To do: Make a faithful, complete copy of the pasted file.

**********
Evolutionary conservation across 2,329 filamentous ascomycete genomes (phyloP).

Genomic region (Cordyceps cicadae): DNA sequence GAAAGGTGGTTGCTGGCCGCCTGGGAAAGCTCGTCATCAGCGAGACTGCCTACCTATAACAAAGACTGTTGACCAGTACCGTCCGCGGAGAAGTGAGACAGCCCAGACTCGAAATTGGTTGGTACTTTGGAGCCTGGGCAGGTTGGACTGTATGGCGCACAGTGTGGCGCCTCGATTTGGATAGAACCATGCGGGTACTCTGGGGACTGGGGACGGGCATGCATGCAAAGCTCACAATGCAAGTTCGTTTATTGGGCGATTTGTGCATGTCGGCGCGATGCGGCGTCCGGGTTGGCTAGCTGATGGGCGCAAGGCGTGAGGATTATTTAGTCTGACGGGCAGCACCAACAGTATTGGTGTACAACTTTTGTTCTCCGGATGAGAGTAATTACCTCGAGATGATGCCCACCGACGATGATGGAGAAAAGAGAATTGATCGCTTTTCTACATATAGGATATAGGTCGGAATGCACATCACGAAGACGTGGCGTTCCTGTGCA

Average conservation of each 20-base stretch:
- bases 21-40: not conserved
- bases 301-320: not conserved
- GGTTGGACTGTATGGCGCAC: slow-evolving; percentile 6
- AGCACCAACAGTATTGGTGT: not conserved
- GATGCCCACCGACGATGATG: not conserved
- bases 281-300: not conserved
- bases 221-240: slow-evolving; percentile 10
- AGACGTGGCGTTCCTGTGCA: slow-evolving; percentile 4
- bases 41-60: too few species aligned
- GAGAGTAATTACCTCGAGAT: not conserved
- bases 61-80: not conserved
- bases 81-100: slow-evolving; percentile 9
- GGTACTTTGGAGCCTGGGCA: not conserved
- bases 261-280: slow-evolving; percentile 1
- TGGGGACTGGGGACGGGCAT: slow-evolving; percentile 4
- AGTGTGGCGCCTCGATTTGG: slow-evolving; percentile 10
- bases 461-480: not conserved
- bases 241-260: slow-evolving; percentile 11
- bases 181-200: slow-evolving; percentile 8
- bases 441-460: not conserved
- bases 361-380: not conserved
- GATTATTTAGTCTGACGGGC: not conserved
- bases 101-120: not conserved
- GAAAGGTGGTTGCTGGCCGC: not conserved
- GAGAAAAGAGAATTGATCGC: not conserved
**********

Evolutionary conservation across 2,329 filamentous ascomycete genomes (phyloP).

Genomic region (Cordyceps cicadae): DNA sequence GAAAGGTGGTTGCTGGCCGCCTGGGAAAGCTCGTCATCAGCGAGACTGCCTACCTATAACAAAGACTGTTGACCAGTACCGTCCGCGGAGAAGTGAGACAGCCCAGACTCGAAATTGGTTGGTACTTTGGAGCCTGGGCAGGTTGGACTGTATGGCGCACAGTGTGGCGCCTCGATTTGGATAGAACCATGCGGGTACTCTGGGGACTGGGGACGGGCATGCATGCAAAGCTCACAATGCAAGTTCGTTTATTGGGCGATTTGTGCATGTCGGCGCGATGCGGCGTCCGGGTTGGCTAGCTGATGGGCGCAAGGCGTGAGGATTATTTAGTCTGACGGGCAGCACCAACAGTATTGGTGTACAACTTTTGTTCTCCGGATGAGAGTAATTACCTCGAGATGATGCCCACCGACGATGATGGAGAAAAGAGAATTGATCGCTTTTCTACATATAGGATATAGGTCGGAATGCACATCACGAAGACGTGGCGTTCCTGTGCA

Average conservation of each 20-base stretch:
- bases 21-40: not conserved
- bases 301-320: not conserved
- GGTTGGACTGTATGGCGCAC: slow-evolving; percentile 6
- AGCACCAACAGTATTGGTGT: not conserved
- GATGCCCACCGACGATGATG: not conserved
- bases 281-300: not conserved
- bases 221-240: slow-evolving; percentile 10
- AGACGTGGCGTTCCTGTGCA: slow-evolving; percentile 4
- bases 41-60: too few species aligned
- GAGAGTAATTACCTCGAGAT: not conserved
- bases 61-80: not conserved
- bases 81-100: slow-evolving; percentile 9
- GGTACTTTGGAGCCTGGGCA: not conserved
- bases 261-280: slow-evolving; percentile 1
- TGGGGACTGGGGACGGGCAT: slow-evolving; percentile 4
- AGTGTGGCGCCTCGATTTGG: slow-evolving; percentile 10
- bases 461-480: not conserved
- bases 241-260: slow-evolving; percentile 11
- bases 181-200: slow-evolving; percentile 8
- bases 441-460: not conserved
- bases 361-380: not conserved
- GATTATTTAGTCTGACGGGC: not conserved
- bases 101-120: not conserved
- GAAAGGTGGTTGCTGGCCGC: not conserved
- GAGAAAAGAGAATTGATCGC: not conserved